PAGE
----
The 'Sailor Prince' in the Age of Empire: Creating a Monarchical Brand in Nineteenth-Century Europe by Miriam Magdalena Schneider. Traces the careers and travels of Prince Alfred of Britain, Prince Heinrich of Prussia, Prince Valdemar of Denmark, and Prince Georgios of Greece.
Sons and Heirs: Succession and Political Culture in Nineteenth-Century Europe edited by Frank Lorenz Müller and Heidi Mehrkens. Focuses on the role of royal heirs, including their education and accommodation, their ability to overcome succession crises, the consequences of the death of an heir, and their roles during the First World War.
Royal Heirs and the Uses of Soft Power in Nineteenth-Century Europe edited by Frank Muller and Heidi Mehrkens. Studies exploring the role played by royal heirs in Britain, Italy, Spain, the Netherlands, Austria, Greece, Sweden, Norway and Prussia.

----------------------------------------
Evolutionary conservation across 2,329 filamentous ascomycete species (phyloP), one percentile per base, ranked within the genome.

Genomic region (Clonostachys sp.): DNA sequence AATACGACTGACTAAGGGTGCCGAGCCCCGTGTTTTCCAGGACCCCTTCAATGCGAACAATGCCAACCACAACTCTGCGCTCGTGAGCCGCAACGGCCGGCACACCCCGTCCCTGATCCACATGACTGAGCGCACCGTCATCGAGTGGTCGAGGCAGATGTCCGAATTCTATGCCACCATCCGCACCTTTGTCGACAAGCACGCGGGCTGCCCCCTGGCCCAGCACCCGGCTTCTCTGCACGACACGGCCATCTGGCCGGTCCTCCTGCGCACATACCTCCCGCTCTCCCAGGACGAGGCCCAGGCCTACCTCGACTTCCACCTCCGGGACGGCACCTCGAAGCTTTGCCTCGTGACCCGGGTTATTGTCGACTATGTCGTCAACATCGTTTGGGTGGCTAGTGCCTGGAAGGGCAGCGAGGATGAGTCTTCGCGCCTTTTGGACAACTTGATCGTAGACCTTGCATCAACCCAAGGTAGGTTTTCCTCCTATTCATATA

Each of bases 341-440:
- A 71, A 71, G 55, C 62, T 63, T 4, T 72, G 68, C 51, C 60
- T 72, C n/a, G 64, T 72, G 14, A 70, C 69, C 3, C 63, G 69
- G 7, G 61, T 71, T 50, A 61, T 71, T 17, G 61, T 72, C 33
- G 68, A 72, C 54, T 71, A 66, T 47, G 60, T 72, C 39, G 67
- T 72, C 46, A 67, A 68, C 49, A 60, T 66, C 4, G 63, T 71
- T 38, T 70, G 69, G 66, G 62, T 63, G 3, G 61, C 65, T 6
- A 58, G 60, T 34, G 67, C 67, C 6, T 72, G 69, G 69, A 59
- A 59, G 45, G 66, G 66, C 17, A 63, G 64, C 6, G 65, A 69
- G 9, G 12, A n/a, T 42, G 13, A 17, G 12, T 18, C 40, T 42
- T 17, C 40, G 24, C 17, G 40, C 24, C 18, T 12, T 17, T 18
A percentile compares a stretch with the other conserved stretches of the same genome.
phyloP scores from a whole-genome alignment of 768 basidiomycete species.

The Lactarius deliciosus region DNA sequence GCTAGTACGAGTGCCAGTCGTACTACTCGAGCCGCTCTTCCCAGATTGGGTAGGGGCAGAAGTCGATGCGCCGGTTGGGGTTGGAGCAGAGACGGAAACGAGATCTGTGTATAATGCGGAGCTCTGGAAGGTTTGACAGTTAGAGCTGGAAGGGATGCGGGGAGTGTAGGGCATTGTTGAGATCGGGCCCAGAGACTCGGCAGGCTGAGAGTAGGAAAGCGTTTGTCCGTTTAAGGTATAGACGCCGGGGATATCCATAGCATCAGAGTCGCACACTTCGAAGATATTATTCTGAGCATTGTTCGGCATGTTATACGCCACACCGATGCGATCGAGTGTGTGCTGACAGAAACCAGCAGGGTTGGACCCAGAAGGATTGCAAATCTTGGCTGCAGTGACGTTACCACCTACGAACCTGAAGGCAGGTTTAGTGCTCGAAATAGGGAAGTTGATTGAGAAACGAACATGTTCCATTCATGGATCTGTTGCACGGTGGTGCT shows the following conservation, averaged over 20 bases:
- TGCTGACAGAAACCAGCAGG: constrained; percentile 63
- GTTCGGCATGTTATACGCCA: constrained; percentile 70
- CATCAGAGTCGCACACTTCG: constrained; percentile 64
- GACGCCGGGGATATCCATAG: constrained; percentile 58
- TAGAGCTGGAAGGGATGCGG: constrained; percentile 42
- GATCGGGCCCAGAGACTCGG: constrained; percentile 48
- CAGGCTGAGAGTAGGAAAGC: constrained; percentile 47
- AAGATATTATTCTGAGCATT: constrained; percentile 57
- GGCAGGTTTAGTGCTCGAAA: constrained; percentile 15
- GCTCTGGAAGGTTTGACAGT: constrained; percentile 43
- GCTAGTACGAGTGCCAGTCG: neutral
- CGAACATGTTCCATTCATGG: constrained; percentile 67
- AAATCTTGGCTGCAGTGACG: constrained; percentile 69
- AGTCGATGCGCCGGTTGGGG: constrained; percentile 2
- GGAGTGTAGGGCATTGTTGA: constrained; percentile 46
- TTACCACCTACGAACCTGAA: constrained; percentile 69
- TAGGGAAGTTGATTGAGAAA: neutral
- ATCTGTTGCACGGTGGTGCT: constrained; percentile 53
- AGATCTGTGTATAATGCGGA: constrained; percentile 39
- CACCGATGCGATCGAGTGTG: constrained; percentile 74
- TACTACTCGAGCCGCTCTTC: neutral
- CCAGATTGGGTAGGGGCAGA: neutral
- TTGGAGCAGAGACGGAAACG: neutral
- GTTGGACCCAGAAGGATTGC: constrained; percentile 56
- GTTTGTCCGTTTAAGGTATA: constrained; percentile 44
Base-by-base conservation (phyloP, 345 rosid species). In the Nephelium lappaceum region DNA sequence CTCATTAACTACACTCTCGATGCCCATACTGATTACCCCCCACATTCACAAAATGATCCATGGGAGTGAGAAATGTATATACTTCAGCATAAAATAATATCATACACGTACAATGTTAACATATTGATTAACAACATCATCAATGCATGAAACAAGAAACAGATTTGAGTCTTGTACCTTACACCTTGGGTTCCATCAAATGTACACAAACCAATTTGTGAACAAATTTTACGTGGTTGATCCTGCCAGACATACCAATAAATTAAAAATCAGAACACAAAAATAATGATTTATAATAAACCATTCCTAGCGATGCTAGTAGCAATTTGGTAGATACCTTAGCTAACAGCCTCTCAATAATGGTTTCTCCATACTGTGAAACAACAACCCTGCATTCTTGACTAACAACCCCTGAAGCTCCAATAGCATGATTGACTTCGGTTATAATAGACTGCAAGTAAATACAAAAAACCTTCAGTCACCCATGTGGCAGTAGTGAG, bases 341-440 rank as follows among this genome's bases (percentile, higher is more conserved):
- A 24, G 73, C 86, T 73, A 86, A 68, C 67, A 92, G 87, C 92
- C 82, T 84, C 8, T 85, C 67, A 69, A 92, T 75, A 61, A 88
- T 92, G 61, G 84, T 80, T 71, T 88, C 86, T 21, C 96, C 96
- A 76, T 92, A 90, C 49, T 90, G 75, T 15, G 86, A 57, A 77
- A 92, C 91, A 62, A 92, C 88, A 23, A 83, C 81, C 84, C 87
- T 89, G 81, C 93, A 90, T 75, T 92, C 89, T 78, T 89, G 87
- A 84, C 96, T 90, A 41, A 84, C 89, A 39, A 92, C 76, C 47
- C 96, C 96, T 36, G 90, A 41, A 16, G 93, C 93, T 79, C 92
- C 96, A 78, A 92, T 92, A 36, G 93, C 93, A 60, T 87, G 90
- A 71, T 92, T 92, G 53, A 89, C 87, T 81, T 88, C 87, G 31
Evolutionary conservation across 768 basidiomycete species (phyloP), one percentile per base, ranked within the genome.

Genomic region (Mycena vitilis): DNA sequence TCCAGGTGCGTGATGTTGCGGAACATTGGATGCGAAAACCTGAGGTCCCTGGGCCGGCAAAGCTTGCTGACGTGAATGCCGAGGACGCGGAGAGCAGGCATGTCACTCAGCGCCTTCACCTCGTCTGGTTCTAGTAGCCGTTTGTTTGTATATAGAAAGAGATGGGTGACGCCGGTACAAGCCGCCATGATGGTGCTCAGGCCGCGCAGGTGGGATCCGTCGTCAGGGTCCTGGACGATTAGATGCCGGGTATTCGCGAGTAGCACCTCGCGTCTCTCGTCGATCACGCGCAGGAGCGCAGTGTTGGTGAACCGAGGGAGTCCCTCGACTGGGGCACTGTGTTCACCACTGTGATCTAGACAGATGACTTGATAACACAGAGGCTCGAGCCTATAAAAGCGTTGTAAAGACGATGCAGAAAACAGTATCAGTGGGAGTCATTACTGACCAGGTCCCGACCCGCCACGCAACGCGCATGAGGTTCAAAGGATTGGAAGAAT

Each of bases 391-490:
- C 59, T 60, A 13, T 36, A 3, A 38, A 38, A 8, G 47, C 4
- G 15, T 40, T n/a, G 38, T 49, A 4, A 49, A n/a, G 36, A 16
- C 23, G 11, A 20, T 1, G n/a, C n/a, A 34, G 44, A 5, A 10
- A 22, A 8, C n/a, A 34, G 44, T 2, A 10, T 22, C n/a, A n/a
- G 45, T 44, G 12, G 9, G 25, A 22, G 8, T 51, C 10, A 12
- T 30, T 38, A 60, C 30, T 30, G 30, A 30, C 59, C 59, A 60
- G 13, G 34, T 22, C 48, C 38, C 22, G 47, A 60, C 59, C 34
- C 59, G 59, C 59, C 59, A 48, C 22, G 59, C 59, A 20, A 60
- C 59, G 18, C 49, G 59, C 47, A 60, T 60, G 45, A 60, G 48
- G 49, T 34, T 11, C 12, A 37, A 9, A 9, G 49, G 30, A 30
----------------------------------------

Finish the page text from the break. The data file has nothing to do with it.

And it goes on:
Courts and Courtiers
The Princely Court by Malcolm Vale is about medieval courts and culture in North-West Europe, 1270-1380.
The Age of the Favourite, edited by J.H. Elliott and Laurence Brockliss, is about European royal favorites in the 16th and 17th centuries.
The Politics of Female Households: Ladies-in-Waiting Across Early Modern Europe edited by Nadine Akkerman and Birgit Houben. Essays about the ways in which women influenced the politics and culture of their times.
Monarchy and Religion: The Transformation of Royal Culture in Eighteenth-Century Europe edited by Michael Schaich. Essays investigate the role of clergymen, religious observances, and religious images and ceremonies at British, French, Russian, and German royal courts.
Royal Life and Food
Childhood at Court, 1819-1914 by John Van Der Kiste. What was childhood like for European princes and princesses in the Victorian and Edwardian periods? Here their education, recreation, and general upbringing is discussed.